Thus component 15 may be nested or fitted within the rear and side walls of component 20, either above or below component 20, as shown for example in FIG. 5, with the walls of the two components interfitting as shown in FIG. 13. In the form shown in FIGS. 2 and 3 component 20 is provided with a fixed interior shelf 25 and a hinged door 26.

The components 15 and 20 may be used as a childs chair and desk combination as shown in FIG. 6 in which case the space below shelf 25 serves as a knee or leg space. With the components nested as in FIG. the as: sembly may be used as a corner cabinet. In this adaptation either of the components may be lowermost and three or even more units may be thus vertically arranged, the interfitting described above and illustrated in FIG. 13 serving to make a secure and stable vertical assembly in any of these stacking arrangements.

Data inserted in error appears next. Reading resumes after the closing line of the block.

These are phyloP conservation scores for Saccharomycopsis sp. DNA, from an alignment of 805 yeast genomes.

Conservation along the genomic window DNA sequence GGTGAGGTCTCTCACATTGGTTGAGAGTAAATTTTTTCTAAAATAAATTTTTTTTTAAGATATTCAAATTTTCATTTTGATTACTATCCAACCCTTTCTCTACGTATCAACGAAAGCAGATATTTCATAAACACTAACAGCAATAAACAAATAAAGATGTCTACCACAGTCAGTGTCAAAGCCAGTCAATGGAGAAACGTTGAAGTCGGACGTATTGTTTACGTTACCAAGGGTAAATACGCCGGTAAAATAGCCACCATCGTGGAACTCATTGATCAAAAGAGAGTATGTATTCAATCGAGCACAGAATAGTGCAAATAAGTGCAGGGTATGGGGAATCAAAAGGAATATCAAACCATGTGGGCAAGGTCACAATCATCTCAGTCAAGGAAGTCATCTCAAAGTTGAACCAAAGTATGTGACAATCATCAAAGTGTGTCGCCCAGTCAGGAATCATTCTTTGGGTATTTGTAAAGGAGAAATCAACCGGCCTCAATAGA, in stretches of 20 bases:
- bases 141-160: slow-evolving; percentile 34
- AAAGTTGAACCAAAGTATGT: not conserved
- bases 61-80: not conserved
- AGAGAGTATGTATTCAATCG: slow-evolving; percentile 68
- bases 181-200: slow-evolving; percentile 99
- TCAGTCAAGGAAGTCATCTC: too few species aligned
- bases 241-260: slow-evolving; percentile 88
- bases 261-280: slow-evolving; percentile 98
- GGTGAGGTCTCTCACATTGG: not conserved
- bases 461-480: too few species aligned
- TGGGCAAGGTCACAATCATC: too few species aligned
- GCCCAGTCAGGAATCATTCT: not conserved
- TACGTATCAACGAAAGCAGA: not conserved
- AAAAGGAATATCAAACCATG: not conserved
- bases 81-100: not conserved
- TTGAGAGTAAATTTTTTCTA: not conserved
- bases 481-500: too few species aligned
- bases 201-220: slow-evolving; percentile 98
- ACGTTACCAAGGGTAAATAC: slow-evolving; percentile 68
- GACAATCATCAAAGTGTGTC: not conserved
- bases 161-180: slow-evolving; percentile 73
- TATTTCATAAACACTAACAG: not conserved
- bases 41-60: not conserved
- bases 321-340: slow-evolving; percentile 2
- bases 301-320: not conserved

A third component of the module combination of the present invention comprises a table top element designated generally by the reference numeral 30 and shown in inverted position in FIG. 4. As there shown, the bot-.

tom surface of table top 30 includes a plurality of sets of grooves or channels 31 through 38, each following the general contour of the upper and lower edges of the components 15 and 20 so that such edges may be assembled therein. In the case of grooves or channels 36 and 37 the medial portions of each coincide, as shown in FIG. 4.

Taking the channel 31 as representative of any of the several grooves or channels of table top 30, .the three legs thereof are formed to receive the top or bottom edges A of groove or channel 31 coincides in form to the outer configuration of the vertical walls of component 20, while the innner edge B of groove or channel 31 coincides with the inner edges of the vertical walls of component 15.